How does HTTPS benefit small sites such as blogs?

I've never doubted that I should install an SSL/TLS certificate for a web service that I have been building for a client. Any site that has at least one form should use HTTPS—not just the login screen, but the whole site. When it came to my personal site, I had to do a bit of research because I wasn't 100% sure that there were benefits for a simple site. Spoiler alert: I concluded that every site should use HTTPS.

About the site

My blog is the typical small category member, not only because of the number of unique visitors, but also because of the quantity of sensitive data users send and receive. I started blogging on March 13th, 2015, and, according to Google Analytics, I have had around 50k page views since I started. This number is very unreliable because of bots, but at least it indicates that there are visitors, possibly even humans. At the moment, there are no forms or other interactive elements a user would send data through.

When a person wants to hire me or ask something via email, then he/she clicks a link instead of filling out a form.

I have a main page that is served by the Node.js Express application, and the blog is self-hosted on the Ghost blogging platform. The site is running on 7 dollars per month Heroku dyno.

I aim to make the blog more interactive by continuing the conversation with you, the reader. Building an email list to connect with people is on my to-do list. I am writing about my plans now because they will increase the demand for a more secure site.

Security benefits

HTTPS encrypts all communication, providing the following benefits:

  • protects browsing history and credit card numbers with encrypted URLs
  • verifies that the server is communicating with the correct website
  • prevents (or hinders) man-in-the-middle attacks

I had to think about more than random visitors coming to my blog. As the blog owner, I also benefit from increased security. When I write a blog post, I need to log in to the Ghost blogging platform. Without my SSL/TLS certificate and HTTPS communication, my username and password would be sent in plain text. Besides that, my plans may require asking for readers' email addresses.

SEO benefits

Last year there was a fuzz about HTTPS being one of the factors that affect ranking in search results. Reading Google's announcement, we can see that this is not a big factor at the moment:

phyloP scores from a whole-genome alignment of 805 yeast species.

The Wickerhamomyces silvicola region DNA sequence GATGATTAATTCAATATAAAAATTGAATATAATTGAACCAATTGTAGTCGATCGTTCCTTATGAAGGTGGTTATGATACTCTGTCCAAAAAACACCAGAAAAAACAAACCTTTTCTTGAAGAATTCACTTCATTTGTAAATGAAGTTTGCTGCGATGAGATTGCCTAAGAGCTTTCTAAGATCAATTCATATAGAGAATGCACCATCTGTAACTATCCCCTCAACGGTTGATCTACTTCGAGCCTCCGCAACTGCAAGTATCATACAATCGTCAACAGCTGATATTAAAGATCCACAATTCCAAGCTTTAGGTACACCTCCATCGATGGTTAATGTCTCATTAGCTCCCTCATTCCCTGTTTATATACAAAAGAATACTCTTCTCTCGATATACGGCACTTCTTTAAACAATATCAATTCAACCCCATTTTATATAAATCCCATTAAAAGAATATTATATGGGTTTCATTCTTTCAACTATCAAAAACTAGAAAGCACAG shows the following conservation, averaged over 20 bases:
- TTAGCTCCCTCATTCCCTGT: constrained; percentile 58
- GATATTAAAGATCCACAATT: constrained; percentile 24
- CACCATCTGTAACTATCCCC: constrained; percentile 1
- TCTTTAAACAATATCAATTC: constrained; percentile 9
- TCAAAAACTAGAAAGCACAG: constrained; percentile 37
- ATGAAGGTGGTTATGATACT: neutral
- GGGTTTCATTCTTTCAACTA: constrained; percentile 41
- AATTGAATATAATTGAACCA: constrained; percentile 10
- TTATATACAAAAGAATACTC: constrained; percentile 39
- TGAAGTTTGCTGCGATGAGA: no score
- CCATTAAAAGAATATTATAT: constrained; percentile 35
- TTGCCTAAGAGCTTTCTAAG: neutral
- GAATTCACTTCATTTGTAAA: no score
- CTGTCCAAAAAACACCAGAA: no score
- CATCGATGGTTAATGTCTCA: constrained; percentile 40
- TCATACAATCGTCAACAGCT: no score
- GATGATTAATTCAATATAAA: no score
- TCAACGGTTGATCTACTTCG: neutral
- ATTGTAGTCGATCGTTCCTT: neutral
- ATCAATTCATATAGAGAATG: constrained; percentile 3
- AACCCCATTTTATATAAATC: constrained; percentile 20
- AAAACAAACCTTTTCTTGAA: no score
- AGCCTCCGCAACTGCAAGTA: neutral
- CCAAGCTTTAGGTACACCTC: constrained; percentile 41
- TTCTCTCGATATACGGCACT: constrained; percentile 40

For now, it's only a very lightweight signal, affecting fewer than 1% of global queries, and carrying less weight than signals such as high-quality content — while we give webmasters time to switch to HTTPS. But over time, we may decide to strengthen it because we’d like to encourage all website owners to switch from HTTP to HTTPS to keep everyone safe on the web.

When HTTPS adoption becomes more popular, it would be very logical to penalize the sites that neglect security.

One interesting SEO-related detail is that referrer data will not be discarded as often:

The HTTPS protocol is designed such that if you go from an HTTPS page to an HTTP page, you lose all referral data. That’s necessary because you’re going from an encrypted to an unencrypted connection; if you passed data along, you’d be breaking the security. If you go from HTTP to HTTPS or from HTTP to HTTPS, this is not the case and the referral is kept intact.

For example, Hacker News, a great source of traffic for me, uses HTTPS. That means that Hacker News would be shown as direct instead of preserving the referral data.

The switch. should you do it?

Switching to HTTPS went very smoothly, thanks to the services I use and their informative instructions. I bought a certificate from DNSimple (provided by Comodo), who had clear steps for installing the certificate on Heroku:

Instructions how to install certificate to Heroku

Then I had to force the Ghost admin section to always use HTTPS by adding a config option:

forceAdminSSL: {  
  redirect: false

In the Express web app, I added the following middleware to force HTTP requests to be forwarded to HTTPS:

var forceSsl = function (req, res, next) {  
  if (req.headers['x-forwarded-proto'] !== 'https') {
    return res.redirect(['https://', req.get('Host'), req.url].join(''));
  return next();

x-forwarded-proto header is set by Heroku.

That was all! I have a Standard Validation Certificate, so people who visit the site will see the green lock in the address bar. There is also the more expensive Extended Validation Certificate, which can be identified by the larger green area.

PayPal address bar with green lock and background color

Larger sites may have more problems because they may have absolute links, sub-domains, important social share counters, etc. has a comprehensive checklist.

I hope this post gave you some inspiration to make the switch! Let me know if you do!

Discussion on Hacker News